Dim Streetlight

Lights off to save money in UK, lights off to save electricity in SA

While Britain’s councils are flicking their street lights on and off to cut costs, South Africa is being forced into darkness to avoid a national blackout. Are the British overreacting?

Dim Streetlight

There has been a significant increase in the number of street lights in the UK that have been dimmed or switched off at night since David Cameron implemented his policies in 2010.

According to the Labour Party’s survey, the number of street lights switched off or dimmed has increased from 148 000 in 2010 to 1.36 million in 2014  nine times the amount.

Shadow communities secretary Hilary Benn said the increase was owing to a “great pressure” on council budgets as well as the high cost of electricity. Councils have reported that the money they save on electricity bills can be used for core services such as road maintenance and social care.

A total of 106 of the 141 councils were said to be dimming or switching off street lights in the survey of 141 of the 150 councils in charge of lighting the streets in Britain. It was found that Tory councils are more likely to switch off or dim lights with 29% of streetlights switched off or dimmed in Tory areas compared to 13% in Labour ones.

The worst hit areas include Surrey (where 99% of streetlights are dimmed at night), Essex (where 83% of lights are turned off) and Northamptonshire (where 29% are switched off and 54% are dimmed).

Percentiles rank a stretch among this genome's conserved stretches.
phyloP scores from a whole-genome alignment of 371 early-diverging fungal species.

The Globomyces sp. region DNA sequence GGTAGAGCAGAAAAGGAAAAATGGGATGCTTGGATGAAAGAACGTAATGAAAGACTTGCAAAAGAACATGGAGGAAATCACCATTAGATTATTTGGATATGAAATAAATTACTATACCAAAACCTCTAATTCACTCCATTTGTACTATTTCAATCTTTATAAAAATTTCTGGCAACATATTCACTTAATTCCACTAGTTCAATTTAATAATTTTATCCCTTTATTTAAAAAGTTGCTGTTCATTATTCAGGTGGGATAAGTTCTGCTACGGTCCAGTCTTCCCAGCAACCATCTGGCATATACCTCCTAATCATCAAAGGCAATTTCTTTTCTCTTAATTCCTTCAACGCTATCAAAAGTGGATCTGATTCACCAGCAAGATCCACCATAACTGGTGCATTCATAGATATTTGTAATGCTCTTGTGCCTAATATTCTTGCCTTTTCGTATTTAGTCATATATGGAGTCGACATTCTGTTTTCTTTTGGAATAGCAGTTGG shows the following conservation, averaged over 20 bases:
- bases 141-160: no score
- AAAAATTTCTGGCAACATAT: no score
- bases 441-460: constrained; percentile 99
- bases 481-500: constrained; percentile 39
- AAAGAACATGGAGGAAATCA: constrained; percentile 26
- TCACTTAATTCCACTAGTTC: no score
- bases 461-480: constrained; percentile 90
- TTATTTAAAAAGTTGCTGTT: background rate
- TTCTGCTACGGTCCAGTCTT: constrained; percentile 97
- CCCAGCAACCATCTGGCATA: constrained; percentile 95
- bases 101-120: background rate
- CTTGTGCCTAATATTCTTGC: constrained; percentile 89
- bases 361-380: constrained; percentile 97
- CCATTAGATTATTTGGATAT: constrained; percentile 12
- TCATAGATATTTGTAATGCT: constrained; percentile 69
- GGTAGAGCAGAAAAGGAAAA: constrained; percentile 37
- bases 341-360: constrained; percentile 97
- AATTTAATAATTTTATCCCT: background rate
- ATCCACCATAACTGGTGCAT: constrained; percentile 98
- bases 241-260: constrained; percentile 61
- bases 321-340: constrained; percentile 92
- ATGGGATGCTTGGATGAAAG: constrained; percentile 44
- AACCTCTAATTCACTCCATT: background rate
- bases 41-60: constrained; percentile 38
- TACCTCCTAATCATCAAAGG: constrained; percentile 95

Local Government Secretary Eric Pickles said that switching off street lights saves a great deal of money and reduces crime “because burglars love ambient lighting”.

However, after a series of burglaries a few weeks later, police demanded the streetlights be switched back on.

Benn believes that such money saving measures put pedestrians walking in the dark at risk.

“Streetlights ensure that people are safe on our roads and feel safe walking home, especially at this time of the year when the nights have drawn in,” Benn said.

Research conducted by the Road Research Laboratory shows that improved street lighting at 64 sites resulted in a 30% average reduction in night accidents and a 45% reduction in accidents involving personal injury. Research further indicates that the number of road accidents increased by 20% in areas where street lights were switched off.

Head of road policy for the AA, Paul Watters said:

“We need to get a handle on what’s going on because lots of authorities are doing it and clearly there appear to be some disbenefits probably outweighing the savings that are being made on energy, certainly when it comes to human life.”

Pickles contested earlier in 2014 that “[Britain] can’t have lights burning all night on the off chance someone wants to do aerobics at 3am”.

A number of local authorities are in the process of switching to LED street lights as an energy-efficient alternative to dimming or switching them off.

Light dimming vs Load shedding

While street light dimming and/or switching off is a money saving measure, load shedding in South Africa is an electricity saving one.

Load shedding, according to Eskom, is when it becomes necessary to interrupt electricity supply to certain areas, as there is not enough electricity available to meet the demand from all Eskom customers. It is a means to avoid a national blackout resulting from a total collapse of the electricity supply grid.

In November 2014, Eskom Chief Executive Officer Tshediso Matona warned that load shedding could be a reality for South Africans over the next few months.

Image: Flickr.com/DaveKirkham